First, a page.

He also alluded to LGBTQ Ugandans who have been in refugee camps in Kenya for a long time, and the situation affecting Syrians.

Powell is urging Canada to have a robust strategy to help refugees and not to just move from one crisis to another.

Nugent said she felt the love and empowerment from people in the community, locally and globally, when she was recently arrested.

She noted the significance of strategic alliances on the ground to help control the narrative about LGBTQ people, and results in debunking the narrative of the Religious Right.

The Tambourine Army has exposed the abuses of persons of the Church resulting in the clergy seeming to have less access to the decision makers in government. However, the Church has been a barrier to LGBTQ rights in Jamaica, notes Nugent.

Powell said there are some newcomer Jamaicans in Argentina who are now learning Spanish – these are LGBTQ refugees that his organization helped to get out of Jamaica.

He lamented the fact that there are legacy refugee claimants who have been living here for many years and whose lives are in a limbo as they await a refugee hearing.

These legacy files, visa access, and the suspension of some legal aid services for refugees by Legal Aid Ontario, effective July 1, were some the issues examined. 

Sebastian Commock, a staff member at The 519 who has been rallying support for LGBTQ legacy claimants, said a new advocacy group was recently formed to assist in this effort.

Commenting on the difficulty of accessing visas by refugees, Nugent said it's a betrayal of the foreign policy commitment that Canada has made to the world.

Regarding the visa application process and the costs associated with it, Nugent hopes that Canada will establish a new waiver application process, which will help those affected by poverty and other vulnerabilities – those who really need to leave.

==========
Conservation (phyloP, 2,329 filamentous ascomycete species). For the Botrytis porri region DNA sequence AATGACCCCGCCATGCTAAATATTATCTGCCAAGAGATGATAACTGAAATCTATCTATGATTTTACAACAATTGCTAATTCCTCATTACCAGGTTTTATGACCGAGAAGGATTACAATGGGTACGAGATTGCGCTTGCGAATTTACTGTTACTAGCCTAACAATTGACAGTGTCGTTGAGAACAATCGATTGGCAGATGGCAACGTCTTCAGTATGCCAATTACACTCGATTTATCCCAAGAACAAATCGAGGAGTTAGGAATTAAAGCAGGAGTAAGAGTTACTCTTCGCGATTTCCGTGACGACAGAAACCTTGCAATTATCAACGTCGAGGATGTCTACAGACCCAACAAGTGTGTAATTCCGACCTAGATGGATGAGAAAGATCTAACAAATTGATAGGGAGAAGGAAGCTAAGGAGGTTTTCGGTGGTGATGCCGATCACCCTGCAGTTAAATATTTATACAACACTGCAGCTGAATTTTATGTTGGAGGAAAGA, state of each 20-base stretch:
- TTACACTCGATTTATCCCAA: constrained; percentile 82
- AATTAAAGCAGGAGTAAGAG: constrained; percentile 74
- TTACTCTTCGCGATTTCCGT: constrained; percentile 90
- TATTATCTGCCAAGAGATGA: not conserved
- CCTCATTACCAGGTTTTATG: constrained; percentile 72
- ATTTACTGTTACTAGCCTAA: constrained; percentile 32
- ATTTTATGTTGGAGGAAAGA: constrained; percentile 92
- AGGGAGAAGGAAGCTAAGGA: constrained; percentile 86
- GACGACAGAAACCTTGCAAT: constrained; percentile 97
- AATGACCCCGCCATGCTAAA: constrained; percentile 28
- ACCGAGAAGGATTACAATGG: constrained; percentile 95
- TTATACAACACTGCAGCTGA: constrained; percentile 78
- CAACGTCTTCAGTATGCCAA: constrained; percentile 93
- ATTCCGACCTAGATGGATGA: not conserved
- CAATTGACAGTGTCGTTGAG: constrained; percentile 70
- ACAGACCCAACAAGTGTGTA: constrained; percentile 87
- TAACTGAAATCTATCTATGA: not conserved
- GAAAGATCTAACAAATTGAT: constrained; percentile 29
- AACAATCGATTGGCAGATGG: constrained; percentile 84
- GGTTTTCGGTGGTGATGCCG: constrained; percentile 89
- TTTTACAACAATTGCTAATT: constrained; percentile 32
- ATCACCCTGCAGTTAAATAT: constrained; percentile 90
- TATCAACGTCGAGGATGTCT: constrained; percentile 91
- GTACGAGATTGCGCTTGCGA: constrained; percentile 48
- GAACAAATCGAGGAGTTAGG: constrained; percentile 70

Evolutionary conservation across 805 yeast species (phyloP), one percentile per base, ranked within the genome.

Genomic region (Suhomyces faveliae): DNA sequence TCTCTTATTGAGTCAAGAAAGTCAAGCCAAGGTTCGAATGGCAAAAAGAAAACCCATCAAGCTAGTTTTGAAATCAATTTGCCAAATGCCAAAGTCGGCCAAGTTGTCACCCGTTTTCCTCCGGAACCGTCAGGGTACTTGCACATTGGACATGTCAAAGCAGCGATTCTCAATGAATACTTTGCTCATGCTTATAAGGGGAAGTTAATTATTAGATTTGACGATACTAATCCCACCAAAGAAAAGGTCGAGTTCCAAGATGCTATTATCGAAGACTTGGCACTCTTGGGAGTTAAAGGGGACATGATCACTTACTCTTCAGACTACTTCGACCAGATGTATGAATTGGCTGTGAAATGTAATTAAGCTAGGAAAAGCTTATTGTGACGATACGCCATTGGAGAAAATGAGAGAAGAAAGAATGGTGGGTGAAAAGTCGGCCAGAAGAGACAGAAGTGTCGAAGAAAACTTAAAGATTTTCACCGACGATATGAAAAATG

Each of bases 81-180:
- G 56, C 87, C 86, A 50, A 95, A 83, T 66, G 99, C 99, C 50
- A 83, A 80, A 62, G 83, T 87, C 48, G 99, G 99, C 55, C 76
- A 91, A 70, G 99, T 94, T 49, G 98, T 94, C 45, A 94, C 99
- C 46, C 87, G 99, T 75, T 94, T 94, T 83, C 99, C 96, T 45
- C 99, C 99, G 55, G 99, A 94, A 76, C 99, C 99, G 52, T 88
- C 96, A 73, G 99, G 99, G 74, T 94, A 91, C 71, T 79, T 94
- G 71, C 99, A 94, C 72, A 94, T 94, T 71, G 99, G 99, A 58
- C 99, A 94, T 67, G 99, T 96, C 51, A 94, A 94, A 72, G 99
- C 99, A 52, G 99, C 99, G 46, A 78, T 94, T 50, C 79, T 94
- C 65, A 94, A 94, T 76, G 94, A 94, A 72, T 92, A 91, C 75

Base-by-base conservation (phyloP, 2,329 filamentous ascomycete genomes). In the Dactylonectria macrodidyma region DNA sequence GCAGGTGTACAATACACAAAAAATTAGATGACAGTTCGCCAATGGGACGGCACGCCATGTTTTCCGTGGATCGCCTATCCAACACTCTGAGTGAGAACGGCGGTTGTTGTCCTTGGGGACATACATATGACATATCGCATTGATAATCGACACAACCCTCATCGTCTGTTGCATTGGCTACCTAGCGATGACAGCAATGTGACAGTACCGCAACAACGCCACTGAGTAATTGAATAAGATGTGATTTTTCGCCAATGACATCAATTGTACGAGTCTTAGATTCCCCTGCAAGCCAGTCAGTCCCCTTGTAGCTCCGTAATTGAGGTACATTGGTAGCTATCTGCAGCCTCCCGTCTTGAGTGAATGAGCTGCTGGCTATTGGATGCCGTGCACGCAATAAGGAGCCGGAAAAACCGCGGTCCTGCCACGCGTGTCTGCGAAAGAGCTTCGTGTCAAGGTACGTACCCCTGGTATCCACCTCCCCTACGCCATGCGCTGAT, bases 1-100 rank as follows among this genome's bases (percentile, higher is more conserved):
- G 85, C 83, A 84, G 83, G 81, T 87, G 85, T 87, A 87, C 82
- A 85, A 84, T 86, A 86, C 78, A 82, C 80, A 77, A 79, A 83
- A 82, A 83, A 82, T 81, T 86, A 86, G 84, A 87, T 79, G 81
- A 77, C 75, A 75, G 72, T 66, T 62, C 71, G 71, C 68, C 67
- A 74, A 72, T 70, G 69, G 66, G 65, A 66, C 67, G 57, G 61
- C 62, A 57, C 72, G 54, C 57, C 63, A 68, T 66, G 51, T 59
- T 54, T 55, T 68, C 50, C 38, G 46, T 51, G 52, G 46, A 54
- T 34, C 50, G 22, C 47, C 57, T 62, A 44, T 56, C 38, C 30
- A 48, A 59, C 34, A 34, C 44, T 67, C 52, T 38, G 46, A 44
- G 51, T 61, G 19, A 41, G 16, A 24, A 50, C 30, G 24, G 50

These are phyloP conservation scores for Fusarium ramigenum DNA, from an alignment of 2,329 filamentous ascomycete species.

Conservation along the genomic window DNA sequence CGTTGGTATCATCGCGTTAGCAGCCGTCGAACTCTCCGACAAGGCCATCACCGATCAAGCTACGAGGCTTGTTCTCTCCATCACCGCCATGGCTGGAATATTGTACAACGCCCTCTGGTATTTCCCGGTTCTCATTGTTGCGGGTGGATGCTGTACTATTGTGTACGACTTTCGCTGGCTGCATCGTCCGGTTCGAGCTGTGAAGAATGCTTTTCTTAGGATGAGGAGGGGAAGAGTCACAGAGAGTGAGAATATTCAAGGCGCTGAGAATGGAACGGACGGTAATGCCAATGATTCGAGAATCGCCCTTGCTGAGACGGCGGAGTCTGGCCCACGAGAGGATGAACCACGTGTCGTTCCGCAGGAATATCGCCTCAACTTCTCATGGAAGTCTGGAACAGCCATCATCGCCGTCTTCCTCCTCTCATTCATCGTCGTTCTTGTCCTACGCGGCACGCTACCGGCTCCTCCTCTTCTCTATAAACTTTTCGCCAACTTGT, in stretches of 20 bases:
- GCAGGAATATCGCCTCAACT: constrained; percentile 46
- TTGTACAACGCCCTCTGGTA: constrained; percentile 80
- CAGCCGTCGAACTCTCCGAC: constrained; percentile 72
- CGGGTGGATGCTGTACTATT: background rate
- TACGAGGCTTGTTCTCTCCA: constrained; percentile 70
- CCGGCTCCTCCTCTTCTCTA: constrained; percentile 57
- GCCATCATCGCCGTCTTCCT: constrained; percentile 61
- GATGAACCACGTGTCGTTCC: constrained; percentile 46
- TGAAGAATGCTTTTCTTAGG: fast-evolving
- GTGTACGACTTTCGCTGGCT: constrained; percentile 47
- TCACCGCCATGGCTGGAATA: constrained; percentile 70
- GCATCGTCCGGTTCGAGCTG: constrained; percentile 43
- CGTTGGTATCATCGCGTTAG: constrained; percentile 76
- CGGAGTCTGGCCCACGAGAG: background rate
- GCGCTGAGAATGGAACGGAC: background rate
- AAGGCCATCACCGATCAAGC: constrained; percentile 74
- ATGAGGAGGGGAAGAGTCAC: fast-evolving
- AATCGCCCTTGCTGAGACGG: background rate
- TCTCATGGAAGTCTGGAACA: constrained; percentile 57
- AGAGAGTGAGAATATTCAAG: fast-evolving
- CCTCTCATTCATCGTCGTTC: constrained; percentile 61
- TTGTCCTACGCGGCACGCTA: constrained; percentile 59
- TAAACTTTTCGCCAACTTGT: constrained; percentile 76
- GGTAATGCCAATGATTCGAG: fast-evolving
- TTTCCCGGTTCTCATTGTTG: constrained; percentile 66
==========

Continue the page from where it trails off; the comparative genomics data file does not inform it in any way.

She notes that solidarity from Canadians, relationship building, and engaging the LGBTQ community in the global south are very important to activists working on the ground.

On Wednesday, June 21, the Pride human rights conference entitled: “Transfeminism: Beyond Bodily Binaries Towards Gender Fluidity” will be held at The 519, 7-9pm.

The panel will be moderated by Dr. Laura Mae Lindo, director of Wilfrid Laurier University’s diversity and equity office with expertise in anti-oppression pedagogy and education.

Panelists include Professor Jack Halberstam, academic and author of Gaga Feminism: Sex, Gender, and the End of Normal; Professor Kathryn Bond Stockton, specialist in queer theory and author of Beautiful Bottom, Beautiful Shame: Where “Black” Meets “Queer”; and Professor Anne Sauvagnargues, specialist in the philosophy of Gilles Deleuze.

The conference is presented by Pride Toronto in partnership with the 10th International Deleuze Studies Conference and The 519.

The “BQY Bloq Pawwty” will be held on Friday, June 23, at Alexander Parkette beside Buddies in Bad Times Theatre, 7-11pm. BQY (Black Queer Youth) represents Black, African/Caribbean, and multiracial youth, and has been operating and providing a safe space for Black Queer Youth since 2001.

“This is their fifth youth showcase for Pride Toronto and as always, they will be demonstrating the talent, culture, and art of being Black with high energy performances. Come and support our youth and celebrate the beauty that is Black culture,” notes the Pride Guide 2017.

At Yonge-Dundas Stage that night the focus will be on classic disco featuring the “living legends of 70s and 80s era of disco – Boney M. featuring Liz Mitchell. Step into another era where disco dominated the charts.” Boney M. performs at 10pm.

On Sunday, June 25, 12-11pm, Blockorama, organized by Blackness Yes! and entering its 19th anniversary will take place at the Wellesley Stage, across from Wellesley subway station.

“A celebration of Black, Caribbean, and African communities, Blockorama has set the stage for one of Pride’s biggest, most well-attended, and most lively events,” says the Pride Guide. DJs include Blackcat, Craig Dominic, Pleasure, Nik Red, Carm, and Vaughan. 

The hosts are Lali Mohamed, an African writer and public speaker who is deeply connected to social justice advocacy, and Zinduru (aka Kim Ninkuru), a performance artist from Bujumbura, Burundi, based in Toronto.

The headlining acts are Cakes da Killa, an American rapper based in Brookly, New York, and the prolific American singer, Evelyn ‘Champagne’ King, whose songs, “Shame” (1978), “I’m in Love”(1981), and “Love Come Down (1982) were hits.

For more information about Pride Month activities, visit

[Tonight, June 16, Debbie Douglas received the 2017 Community Service Award from the Transformation Institute For Leadership & Innovation at the Royal York Hotel in Toronto. Congratulations, Debbie!]